Flemingia macrophylla - (Willd.) Merr.
                 
Common Name Enoki-mame
Family Fabaceae
USDA hardiness 10-12
Known Hazards None known
Habitats Along watercourses in secondary forest, as well as under drier conditions such as in fields infested with Imperata cylindrica[303 ].
Range E. Asia - southern China, Indian subcontinent, Myanmar, Thailand, Cambodia, Laos, Vietnam, Malaysia, Indonesia.
Edibility Rating  
Other Uses  
Weed Potential No
Medicinal Rating  
Care
Tender Moist Soil Wet Soil Semi-shade Full sun

Translate this page:

You can translate the content of this page by selecting a language in the select box.

Summary
Flemingia macrophylla or Longleaf Wurrus is a woody shrub that is one of the secondary sources of ?waras?, a coarse purple or brilliant orange-brown brown Arab dye. It is about 1-4 m tall, deep-rooting, and tussock-forming. The stems have ridges and are softly hairy. The leaves are oval or sword-shaped. The flowers are in dense clusters. The fruits are oblong pods. It is commonly found along watercourses in secondary forest in East Asia. It has a symbiotic relationship with certain soil bacteria that form root nodules and fix atmospheric nitrogen. The leaves are febrifuge and used for treating postpartum fever, paralysis, and joint pains. Leaf decoction is used to bathe sores and swellings. The entire plant can be used against stomach pain. The roots can be used for ulcers and swellings. The plant is also planted as cover and shade crop and to control soil erosion.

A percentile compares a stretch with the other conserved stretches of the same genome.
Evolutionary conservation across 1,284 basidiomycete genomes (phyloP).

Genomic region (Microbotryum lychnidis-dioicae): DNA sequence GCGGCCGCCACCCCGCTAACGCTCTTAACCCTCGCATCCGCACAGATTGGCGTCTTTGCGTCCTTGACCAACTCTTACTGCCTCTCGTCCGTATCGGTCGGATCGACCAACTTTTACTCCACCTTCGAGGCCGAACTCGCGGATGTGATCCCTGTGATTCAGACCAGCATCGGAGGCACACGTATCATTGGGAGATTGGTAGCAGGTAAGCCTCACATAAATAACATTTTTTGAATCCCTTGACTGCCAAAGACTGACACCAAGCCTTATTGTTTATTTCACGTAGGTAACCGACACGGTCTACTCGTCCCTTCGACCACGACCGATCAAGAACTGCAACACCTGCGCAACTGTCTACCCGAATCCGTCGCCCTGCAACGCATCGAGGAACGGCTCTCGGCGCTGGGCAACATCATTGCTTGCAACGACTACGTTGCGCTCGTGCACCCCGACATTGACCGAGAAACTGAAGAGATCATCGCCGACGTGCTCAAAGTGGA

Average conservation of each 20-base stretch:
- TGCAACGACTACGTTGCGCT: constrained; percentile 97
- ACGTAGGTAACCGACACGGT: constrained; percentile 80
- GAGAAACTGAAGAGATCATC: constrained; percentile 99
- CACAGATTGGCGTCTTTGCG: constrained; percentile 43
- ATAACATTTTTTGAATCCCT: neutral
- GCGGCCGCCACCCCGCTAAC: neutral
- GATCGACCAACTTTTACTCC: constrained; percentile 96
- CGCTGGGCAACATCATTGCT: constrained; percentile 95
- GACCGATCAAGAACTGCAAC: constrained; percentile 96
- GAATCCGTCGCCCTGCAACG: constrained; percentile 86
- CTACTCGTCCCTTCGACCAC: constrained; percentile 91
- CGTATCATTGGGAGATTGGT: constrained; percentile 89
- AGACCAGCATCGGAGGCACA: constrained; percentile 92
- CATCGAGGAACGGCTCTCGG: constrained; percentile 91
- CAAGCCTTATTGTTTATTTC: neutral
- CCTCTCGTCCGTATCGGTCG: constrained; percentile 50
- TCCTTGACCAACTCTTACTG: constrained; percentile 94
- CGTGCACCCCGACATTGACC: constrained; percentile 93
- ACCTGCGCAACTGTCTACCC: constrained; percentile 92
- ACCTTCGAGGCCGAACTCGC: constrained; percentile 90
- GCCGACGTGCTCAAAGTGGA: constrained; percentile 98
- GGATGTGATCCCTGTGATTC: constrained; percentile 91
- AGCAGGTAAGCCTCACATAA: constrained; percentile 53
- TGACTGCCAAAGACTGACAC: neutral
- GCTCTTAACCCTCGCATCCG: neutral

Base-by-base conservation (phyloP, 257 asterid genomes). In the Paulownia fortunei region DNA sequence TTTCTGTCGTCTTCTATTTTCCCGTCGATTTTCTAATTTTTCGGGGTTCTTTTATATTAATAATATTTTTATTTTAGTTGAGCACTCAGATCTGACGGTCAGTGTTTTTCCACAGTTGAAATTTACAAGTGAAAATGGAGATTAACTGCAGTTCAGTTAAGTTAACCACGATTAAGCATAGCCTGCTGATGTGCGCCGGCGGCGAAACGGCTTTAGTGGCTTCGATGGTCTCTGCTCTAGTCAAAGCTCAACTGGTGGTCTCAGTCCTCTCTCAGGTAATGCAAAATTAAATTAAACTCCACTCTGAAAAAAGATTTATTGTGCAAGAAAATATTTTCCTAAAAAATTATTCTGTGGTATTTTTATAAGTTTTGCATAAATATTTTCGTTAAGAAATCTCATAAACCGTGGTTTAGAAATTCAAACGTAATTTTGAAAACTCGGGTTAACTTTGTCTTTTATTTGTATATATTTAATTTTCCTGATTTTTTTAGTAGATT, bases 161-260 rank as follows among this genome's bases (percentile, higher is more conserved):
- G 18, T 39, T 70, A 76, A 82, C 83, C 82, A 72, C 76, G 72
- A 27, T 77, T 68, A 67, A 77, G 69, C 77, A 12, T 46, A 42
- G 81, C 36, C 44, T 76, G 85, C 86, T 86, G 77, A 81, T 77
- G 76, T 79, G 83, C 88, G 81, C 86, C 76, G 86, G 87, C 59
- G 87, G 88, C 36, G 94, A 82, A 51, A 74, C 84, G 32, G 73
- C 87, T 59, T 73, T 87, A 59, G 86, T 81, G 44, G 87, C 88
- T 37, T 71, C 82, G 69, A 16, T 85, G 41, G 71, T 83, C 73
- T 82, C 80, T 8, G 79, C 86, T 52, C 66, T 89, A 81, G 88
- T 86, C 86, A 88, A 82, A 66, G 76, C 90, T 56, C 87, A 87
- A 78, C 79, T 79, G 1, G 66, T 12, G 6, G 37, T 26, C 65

Flemingia macrophylla Enoki-mame


www.botanicimage.com
Flemingia macrophylla Enoki-mame
www.botanicimage.com
   
Physical Characteristics
 icon of manicon of shrub
Flemingia macrophylla is a deciduous Shrub growing to 3 m (9ft) by 3 m (9ft) at a medium rate.